Craig Werner's Reviews > Common as Air: Revolution, Art, and Ownership

Common as Air by Lewis Hyde
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Dec 01, 11

bookshelves: political-economy
Read from November 26 to December 01, 2011

An important book which provides a clear compelling argument for taking the notion of the "commons" seriously in relation to intellectual property. Hyde resists the romantic notions of the commons popularized by the influential (overly so) essay "The Tragedy of the Commons," emphasizing the centrality of "stints" (limitations of various sorts)to the actual use of commons. He does back to the founding fathers--the real thinking beings, not the tea party caricatures--and demonstrates that they saw copyright as a part of a bigger picture contribuing to the public good. In practice what that means is allowing for limited term copyright with the clear understanding that the material would be released into the public domain within a generation (about 19 years at most). While the meat of the book is Hyde's historical excavation, he does a nice job applying his argument to the cases of the human genome, Bob Dylan's music, and the absolutely tragic commodification of the legacy of Martin Luther King, Jr. (by King's own heirs). Hyde relies on the founding fathers--especially Franklin, Madison and Jefferson, with a bit of Adams tossed in--not as authorities per se but because they developed arguments in a rigorous manner which is absolutely foreign to our current public sphere. I'll be using this book a lot. Highly recommended.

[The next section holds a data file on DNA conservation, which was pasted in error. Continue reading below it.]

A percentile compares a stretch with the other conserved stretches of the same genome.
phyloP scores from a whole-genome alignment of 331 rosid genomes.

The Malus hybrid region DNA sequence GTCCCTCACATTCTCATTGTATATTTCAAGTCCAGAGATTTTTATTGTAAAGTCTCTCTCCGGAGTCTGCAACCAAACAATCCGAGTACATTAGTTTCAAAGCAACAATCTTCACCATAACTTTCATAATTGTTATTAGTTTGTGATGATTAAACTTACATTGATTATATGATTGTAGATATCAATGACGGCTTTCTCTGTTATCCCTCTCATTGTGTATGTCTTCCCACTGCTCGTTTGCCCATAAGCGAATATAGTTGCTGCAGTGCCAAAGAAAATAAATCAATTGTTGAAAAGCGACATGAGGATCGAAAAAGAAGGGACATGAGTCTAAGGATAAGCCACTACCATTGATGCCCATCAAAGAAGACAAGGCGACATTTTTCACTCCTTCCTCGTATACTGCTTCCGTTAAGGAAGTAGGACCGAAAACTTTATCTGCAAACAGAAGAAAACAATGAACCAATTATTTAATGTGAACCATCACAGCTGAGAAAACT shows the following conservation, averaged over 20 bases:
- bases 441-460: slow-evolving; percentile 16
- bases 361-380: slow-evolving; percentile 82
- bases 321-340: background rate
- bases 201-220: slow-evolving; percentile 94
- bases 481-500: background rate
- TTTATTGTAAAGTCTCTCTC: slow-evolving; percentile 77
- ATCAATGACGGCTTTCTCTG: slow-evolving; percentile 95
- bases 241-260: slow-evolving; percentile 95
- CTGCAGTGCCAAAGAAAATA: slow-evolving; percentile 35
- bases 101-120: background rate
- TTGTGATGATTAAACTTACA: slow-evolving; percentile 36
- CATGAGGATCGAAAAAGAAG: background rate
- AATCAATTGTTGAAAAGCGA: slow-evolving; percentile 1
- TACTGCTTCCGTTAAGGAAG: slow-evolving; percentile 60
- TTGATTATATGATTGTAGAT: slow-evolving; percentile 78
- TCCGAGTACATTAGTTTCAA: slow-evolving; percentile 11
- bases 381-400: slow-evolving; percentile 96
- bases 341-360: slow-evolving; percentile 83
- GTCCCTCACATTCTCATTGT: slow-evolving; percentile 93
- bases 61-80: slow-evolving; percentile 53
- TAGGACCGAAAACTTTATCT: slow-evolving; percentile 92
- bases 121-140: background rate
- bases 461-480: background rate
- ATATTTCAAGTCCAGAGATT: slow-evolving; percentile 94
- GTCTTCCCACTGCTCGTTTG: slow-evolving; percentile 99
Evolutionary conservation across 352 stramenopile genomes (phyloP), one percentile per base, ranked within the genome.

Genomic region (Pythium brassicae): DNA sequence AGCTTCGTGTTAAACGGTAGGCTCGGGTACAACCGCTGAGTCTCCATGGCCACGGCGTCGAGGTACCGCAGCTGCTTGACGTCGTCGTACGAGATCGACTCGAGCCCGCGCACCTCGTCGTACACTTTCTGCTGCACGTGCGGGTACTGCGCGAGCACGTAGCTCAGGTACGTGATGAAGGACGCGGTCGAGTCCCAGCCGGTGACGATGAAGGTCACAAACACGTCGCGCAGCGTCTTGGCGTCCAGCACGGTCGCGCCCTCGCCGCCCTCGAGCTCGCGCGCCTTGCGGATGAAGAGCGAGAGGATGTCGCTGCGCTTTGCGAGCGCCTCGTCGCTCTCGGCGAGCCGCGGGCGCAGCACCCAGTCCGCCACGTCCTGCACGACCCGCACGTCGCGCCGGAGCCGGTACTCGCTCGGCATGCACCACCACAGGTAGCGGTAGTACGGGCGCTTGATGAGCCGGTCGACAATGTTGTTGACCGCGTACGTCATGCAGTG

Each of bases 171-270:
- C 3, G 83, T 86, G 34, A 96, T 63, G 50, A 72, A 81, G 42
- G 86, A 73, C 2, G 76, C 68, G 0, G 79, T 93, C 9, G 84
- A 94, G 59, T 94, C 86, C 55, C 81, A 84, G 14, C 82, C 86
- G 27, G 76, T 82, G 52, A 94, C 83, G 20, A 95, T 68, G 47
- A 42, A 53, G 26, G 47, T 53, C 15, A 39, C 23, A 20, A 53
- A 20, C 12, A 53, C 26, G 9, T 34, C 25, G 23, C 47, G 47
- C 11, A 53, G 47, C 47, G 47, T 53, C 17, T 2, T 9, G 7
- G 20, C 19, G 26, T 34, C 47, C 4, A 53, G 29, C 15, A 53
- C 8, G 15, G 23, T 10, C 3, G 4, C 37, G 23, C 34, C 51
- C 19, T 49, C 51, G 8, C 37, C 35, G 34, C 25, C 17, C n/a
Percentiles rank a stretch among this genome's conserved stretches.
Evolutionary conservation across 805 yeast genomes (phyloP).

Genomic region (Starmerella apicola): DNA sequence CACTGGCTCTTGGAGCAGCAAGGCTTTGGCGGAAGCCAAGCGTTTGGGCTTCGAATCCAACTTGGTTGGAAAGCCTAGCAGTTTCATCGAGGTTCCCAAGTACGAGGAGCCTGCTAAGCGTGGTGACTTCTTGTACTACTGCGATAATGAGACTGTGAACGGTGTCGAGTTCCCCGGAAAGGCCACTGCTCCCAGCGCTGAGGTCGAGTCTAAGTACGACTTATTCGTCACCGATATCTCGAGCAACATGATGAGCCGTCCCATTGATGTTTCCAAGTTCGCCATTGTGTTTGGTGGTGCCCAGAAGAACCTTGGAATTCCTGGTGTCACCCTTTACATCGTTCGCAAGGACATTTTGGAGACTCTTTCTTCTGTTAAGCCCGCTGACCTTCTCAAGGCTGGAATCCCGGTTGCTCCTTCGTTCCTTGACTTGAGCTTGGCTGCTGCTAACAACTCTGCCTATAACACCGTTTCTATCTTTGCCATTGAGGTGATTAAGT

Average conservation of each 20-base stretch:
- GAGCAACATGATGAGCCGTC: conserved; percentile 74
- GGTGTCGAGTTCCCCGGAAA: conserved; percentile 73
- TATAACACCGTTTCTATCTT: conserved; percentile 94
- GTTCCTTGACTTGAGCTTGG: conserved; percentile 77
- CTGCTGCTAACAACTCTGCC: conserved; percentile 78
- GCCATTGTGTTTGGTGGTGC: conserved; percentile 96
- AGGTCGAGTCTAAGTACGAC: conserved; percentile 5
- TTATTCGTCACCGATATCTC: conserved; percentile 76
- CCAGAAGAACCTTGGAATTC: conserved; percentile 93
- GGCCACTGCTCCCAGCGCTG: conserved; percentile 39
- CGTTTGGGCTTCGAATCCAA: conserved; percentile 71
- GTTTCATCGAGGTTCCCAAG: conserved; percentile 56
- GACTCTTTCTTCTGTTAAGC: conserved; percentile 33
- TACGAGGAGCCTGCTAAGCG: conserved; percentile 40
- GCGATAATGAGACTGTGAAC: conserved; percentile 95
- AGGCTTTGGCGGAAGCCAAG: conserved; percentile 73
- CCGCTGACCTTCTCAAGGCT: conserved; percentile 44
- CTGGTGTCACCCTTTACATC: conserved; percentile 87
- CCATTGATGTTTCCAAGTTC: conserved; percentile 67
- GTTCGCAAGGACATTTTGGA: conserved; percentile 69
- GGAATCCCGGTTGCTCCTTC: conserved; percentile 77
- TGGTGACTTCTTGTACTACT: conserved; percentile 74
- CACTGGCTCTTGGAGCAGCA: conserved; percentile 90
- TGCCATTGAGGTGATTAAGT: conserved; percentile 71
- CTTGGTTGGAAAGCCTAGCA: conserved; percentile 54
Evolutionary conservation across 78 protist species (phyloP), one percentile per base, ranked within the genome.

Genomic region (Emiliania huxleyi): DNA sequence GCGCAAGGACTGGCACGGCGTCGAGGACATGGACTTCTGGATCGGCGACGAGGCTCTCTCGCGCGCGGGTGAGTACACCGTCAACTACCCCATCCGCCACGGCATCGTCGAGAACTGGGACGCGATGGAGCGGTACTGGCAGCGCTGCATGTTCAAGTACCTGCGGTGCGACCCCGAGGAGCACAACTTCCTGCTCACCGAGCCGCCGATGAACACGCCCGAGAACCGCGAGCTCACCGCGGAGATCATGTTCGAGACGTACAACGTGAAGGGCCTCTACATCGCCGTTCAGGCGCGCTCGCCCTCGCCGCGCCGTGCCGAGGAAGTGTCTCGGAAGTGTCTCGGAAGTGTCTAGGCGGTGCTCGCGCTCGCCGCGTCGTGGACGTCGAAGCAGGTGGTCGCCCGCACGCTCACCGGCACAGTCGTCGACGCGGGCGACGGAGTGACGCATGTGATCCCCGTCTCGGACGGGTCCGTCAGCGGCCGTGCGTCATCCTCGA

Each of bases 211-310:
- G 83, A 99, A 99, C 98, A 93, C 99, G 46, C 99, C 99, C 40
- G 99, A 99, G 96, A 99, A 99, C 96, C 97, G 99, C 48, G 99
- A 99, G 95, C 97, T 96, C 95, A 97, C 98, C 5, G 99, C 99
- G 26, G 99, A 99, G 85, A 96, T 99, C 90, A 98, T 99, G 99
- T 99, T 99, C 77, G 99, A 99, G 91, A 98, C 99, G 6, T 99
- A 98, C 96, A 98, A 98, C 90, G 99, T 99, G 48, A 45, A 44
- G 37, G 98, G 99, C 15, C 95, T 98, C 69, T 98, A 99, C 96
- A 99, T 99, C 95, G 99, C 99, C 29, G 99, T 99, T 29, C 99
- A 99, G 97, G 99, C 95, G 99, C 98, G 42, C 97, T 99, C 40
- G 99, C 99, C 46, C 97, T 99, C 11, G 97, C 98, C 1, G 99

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Reading Progress

11/30/2011 page 135
42.0% "I don't typically comment on books in mid-stream, but I want to flag this one for anyone even vaguely interested in the debates around "intellectual property." Hyde does a brilliant and judiciously balanced job exploring the founding father's positions on "the commons." This will be a book I come back to frequently. Moving on to the part where he applies the history to the present."

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